The market price of storage rises as the demand for storage grows, all else equal. And the demand for storing soybeans in the United States grew to historic levels after China imposed its retaliatory tariff ahead of the largest U.S. soybean harvest on record. Media reports indicate that space for storing soybeans became very tight in the latter half of 2018: Some farmers resorted to storing them in plastic bags and piling them on the ground, risking deterioration (Singh, Almeida, and Parker, 2018; Clayton, 2018). The CBOT announced that it intends to raise its storage fee for CBOT soybean and corn futures contracts from 5 cents to 8 cents per bushel per month beginning in late 2019 (CME, 2018). However, these changes did not apply to the contracts traded during the tariff disruption.
Figure 6 plots the average basis over the first five delivery days in counties that include standard delivery locations (i.e., “par,” or areas where the commodity can be physically delivered in return for the futures contract price) for the CBOT soybean and corn futures contract expirations, from 2015 to the present. Corn convergence at these locations was healthier over the period, generally falling within about 10 cents/bushel of the expiring futures contract price. But the difference between soybean cash prices at these locations relative to futures widened notably after China imposed its retaliatory tariff in July 2018. The average basis over the first five delivery days for the following September, November, January, and March soybean contract expiries was −40 cents/bu, −76 cents/bu, −37 cents/bu, and −43 cents/bu in par locations, respectively, well outside the range observed over the previous several years. Even though the 2018 U.S. corn harvest was similarly very large, the weakest per-county delivery basis for the CBOT corn contract was observed in September 2018, averaging −12 cents/bu over the first five delivery days. Although both commodities have the same futures contract storage fee, only soybean convergence at these locations worsened in late 2018, likely as a result of China’s tariff retaliation. The bottom line is that soybean producers in these areas, even if they had hedged around planting time and before China imposed tariffs, were not protected against their impact on U.S. soybean prices.
Producers responded to the retaliatory tariff, in part, by shifting away from soybean production in 2019 (Wilde, 2019). Soybean planted acreage in the United States fell by 14%, while acreage planted to feed grains like corn increased by 1% (USDA, 2019b). In addition, severe flooding and adverse planting conditions for soybeans contributed to a smaller crop and tighter stock conditions this year (Nafziger, 2019; Kennedy, 2019), strengthening the basis and improving convergence conditions compared to what was observed in 2018.
China’s retaliatory tariff effectively shut off Pacific ports as a major export channel for U.S. soybeans. Alternative foreign markets did not make up the difference. As a result, U.S. soybean inventories spiked in late 2018. Many U.S. producers, especially in the Upper Midwest, received lower prices for their crop than they would have without the tariff retaliation. And the additional inventory demand likely weakened the effectiveness of hedging strategies—even hedging at planting time could not shield U.S. producers that year. But adverse planting conditions, a smaller crop, and tighter inventory conditions contributed to a stronger soybean basis in 2019.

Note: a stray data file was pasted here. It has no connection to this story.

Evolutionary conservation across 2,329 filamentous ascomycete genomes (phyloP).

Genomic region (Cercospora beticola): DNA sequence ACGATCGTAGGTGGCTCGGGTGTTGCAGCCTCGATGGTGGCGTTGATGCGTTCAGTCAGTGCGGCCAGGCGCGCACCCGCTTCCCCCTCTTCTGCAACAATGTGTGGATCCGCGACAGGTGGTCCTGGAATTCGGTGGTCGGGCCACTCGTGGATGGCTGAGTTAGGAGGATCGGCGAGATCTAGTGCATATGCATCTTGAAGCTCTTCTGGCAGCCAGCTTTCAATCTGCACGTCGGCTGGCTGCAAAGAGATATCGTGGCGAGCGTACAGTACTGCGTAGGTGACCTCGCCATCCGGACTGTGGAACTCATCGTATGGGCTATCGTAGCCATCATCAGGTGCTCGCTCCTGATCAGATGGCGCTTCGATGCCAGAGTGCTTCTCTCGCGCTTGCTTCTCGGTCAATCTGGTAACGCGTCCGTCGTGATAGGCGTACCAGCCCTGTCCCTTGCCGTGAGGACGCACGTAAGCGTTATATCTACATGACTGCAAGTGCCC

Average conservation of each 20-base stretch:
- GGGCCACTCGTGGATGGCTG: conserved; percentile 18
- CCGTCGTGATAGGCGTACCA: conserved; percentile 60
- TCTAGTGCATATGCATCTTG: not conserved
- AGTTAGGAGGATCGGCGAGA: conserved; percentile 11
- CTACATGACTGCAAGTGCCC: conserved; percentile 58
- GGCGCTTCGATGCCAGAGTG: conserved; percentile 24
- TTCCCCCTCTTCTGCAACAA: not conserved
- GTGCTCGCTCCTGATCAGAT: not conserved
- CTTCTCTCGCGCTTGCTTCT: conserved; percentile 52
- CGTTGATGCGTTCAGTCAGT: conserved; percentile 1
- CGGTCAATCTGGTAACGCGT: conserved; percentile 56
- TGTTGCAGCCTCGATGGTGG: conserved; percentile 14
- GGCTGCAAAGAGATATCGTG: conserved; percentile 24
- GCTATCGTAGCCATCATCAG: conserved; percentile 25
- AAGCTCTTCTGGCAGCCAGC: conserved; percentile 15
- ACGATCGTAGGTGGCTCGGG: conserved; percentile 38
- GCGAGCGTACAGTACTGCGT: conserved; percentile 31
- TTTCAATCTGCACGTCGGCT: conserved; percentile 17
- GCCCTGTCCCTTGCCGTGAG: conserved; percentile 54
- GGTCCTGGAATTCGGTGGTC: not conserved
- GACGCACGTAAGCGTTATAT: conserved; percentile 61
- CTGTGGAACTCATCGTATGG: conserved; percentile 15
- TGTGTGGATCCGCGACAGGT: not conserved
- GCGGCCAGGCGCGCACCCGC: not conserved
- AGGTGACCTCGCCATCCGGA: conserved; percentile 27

Adjemian, M.K., P. Garcia, S. Irwin, and A. Smith. 2013. “Non-Convergence in Domestic Commodity Markets: Causes, Consequences, and Remedies.” Washington, DC: U.S. Department of Agriculture, Economic Research Service, Economic Information Bulletin EIB-115.
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Clayton, C. 2018, August 30. “North Dakota Marketing Challenges: Farmers Typically Sell Soybeans at Harvest, but May Have to Scramble to Store Them.” Progressive Farmer. Available online: https://www.dtnpf.com/agriculture/web/ag/news/article/2018/08/30/farmers-typically-sell-soybeans-may.
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Kennedy, M. 2018, September 17. “Lack of Pacific Northwest Export Bids Keeping New-Crop Soybean Basis in the Cellar.” Progressive Farmer. Available online: https://www.dtnpf.com/agriculture/web/ag/blogs/market-matters-blog/blog-post/20181/09/17/lack-pacific-northwest-export-bids.
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Nafziger, E. 2019, July 26. “Corn and Soybean Crops at Mid-Season, 2019.” Farmdoc daily (9):137.
Singh, S., I. Almeida, and M. Parker. 2018. “Frozen Out of China, American Farmers Refuse to Sell Their Soy.” Bloomberg. November 12th. Accessed at: https://www.bloomberg.com/news/articles/2018-11-12/frozen-out-of-china-american-farmers-refuse-to-sell-their-soy
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U.S. Department of Agriculture (USDA). 2018b. World Agricultural Supply and Demand Estimates. Washington, DC: U.S. Department of Agriculture, Economics, Statistics and Market Information System, July. Available online: https://usda.library.cornell.edu/concern/publications/3t945q76s?locale=en#release-items.
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Wilde, M. 2019, May 30. “King Corn Adds Acres: Switching Soy Acres to Corn.” Progressive Farmer. Available online: https://www.dtnpf.com/agriculture/web/ag/news/business-inputs/article/2019/05/30/switching-soy-acres-corn.